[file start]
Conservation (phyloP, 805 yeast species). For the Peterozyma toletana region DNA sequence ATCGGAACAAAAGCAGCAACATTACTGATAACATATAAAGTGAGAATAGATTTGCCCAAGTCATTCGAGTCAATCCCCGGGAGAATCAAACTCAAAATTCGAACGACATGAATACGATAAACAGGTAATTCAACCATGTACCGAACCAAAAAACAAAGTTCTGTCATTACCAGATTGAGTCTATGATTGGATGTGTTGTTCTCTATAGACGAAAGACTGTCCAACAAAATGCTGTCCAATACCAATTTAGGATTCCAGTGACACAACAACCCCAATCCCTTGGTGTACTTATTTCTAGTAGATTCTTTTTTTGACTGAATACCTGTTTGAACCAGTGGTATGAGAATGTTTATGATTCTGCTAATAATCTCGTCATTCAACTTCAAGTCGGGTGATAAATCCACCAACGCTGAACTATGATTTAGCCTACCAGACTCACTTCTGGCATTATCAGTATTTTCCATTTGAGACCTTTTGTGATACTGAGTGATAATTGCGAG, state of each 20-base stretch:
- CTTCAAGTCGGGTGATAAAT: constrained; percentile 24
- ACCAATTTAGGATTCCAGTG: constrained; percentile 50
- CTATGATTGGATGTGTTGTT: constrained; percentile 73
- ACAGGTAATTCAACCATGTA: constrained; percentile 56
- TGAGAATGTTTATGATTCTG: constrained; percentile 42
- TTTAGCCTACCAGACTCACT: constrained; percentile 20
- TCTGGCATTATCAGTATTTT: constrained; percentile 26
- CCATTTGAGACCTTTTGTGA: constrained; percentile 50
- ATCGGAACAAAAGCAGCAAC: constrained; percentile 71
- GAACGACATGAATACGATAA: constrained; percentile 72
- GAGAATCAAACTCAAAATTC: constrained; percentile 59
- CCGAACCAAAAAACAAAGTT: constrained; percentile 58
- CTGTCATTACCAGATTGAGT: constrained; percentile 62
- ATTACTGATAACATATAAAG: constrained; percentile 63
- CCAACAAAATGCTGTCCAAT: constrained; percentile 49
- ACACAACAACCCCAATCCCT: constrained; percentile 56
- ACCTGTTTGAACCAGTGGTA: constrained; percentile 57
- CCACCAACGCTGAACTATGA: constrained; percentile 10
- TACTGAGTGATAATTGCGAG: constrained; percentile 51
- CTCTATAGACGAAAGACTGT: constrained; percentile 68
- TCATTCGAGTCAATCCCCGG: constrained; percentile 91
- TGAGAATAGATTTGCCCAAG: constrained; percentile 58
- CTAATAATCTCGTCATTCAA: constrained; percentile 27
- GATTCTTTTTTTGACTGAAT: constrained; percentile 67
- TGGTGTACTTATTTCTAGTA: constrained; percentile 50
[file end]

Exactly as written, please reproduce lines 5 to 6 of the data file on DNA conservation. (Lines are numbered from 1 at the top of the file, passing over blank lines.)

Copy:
- ACAGGTAATTCAACCATGTA: constrained; percentile 56
- TGAGAATGTTTATGATTCTG: constrained; percentile 42